“We tried to, but life gets in the way”: The Value of Cognitive Interviewing for Testing a Questionnaire on Antibiotic Consumption Behaviours.

In this article, available as an unrefereed preprint, I present and discuss the cognitive interviewing I conducted to test the questionnaire instrument for my primary survey research as part of my doctoral research.

The overarching argument of the article is that cognitive interviewing is a valuable method for testing questionnaires about antibiotic-related behaviours before they are used in survey researches. This argument is illustrated with findings regarding socially desirable responding (an issue where respondents choose what they believe to be a socially desirable response rather than the response that best reflects their behaviour or attitude), differences in the extent of recollection problems in human- and pet-related antibiotic use, and the depth of supplemental data generated around otherwise dimension-reduced survey questions.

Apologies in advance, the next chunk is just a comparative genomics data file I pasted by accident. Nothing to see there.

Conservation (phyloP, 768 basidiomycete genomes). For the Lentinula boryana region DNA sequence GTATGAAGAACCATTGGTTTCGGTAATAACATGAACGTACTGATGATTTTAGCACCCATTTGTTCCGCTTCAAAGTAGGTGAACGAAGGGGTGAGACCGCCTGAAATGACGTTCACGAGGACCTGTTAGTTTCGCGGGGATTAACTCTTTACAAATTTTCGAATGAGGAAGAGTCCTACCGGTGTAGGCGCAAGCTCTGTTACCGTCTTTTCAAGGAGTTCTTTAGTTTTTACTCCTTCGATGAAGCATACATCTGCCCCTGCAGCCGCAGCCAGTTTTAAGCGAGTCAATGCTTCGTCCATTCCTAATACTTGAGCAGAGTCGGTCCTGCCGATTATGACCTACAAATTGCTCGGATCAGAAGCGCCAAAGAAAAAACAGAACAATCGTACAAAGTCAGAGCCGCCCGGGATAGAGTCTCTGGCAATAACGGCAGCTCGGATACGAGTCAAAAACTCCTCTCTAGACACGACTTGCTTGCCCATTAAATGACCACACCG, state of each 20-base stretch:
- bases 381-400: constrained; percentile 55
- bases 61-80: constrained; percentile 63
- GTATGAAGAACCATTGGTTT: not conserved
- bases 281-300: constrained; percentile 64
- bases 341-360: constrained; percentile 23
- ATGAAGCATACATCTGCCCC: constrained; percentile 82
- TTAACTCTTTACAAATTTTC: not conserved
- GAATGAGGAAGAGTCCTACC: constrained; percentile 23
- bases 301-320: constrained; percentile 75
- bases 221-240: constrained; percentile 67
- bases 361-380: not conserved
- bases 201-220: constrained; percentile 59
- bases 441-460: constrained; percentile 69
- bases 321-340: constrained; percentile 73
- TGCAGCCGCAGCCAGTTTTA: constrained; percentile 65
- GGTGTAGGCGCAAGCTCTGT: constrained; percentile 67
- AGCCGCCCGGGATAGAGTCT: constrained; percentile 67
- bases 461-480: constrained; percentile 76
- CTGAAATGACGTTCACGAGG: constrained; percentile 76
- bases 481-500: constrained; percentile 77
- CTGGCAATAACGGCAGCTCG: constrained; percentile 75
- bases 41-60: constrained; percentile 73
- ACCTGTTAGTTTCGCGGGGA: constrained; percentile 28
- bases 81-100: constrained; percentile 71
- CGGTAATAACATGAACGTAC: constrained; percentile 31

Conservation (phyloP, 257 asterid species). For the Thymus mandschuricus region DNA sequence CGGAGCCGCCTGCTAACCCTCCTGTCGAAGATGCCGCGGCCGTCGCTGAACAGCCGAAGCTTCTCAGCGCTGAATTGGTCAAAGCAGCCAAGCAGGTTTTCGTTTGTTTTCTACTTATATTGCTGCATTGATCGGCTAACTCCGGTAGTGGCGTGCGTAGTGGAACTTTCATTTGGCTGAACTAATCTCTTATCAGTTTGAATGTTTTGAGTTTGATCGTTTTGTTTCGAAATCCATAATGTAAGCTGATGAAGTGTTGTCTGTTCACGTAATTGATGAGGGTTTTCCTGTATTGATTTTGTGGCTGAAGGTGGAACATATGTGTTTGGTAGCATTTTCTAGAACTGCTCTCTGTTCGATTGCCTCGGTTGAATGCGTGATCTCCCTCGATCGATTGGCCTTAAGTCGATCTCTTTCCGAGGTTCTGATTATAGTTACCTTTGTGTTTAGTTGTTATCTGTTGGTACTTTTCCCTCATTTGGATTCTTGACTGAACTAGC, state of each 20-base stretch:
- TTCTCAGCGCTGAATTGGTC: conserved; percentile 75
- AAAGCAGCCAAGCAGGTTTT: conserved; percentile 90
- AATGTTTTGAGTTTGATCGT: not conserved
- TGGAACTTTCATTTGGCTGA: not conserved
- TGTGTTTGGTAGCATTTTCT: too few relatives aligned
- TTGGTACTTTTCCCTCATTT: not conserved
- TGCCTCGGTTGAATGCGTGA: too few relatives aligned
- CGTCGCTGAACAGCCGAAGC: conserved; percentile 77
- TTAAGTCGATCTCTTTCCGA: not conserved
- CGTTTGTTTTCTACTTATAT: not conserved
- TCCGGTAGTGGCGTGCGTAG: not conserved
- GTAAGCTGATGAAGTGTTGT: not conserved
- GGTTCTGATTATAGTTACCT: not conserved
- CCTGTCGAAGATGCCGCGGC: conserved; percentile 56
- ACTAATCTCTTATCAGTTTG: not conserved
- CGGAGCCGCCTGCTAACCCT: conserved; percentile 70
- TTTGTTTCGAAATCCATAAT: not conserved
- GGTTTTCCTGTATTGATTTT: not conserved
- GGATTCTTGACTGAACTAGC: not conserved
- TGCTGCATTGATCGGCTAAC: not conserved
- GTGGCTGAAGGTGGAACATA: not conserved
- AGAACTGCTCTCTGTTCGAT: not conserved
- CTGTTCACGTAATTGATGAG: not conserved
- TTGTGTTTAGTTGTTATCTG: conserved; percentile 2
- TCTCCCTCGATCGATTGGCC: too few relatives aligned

The argument is also illustrated by a discussion of examples of cognitive interviewing in settings where antibiotics have been part of survey questions (for example, in blood donor screening questionnaires) that highlight the situatedness of antibiotic-related question comprehension and the consequent necessity of detailed qualitative testing of survey instruments.

The cognitive interviewing approach is linked in the article to the broader mixed-methods approach of my doctoral work, highlighting with examples the ways in which this method can act as a bridge between quantitative and qualitative strands of work.

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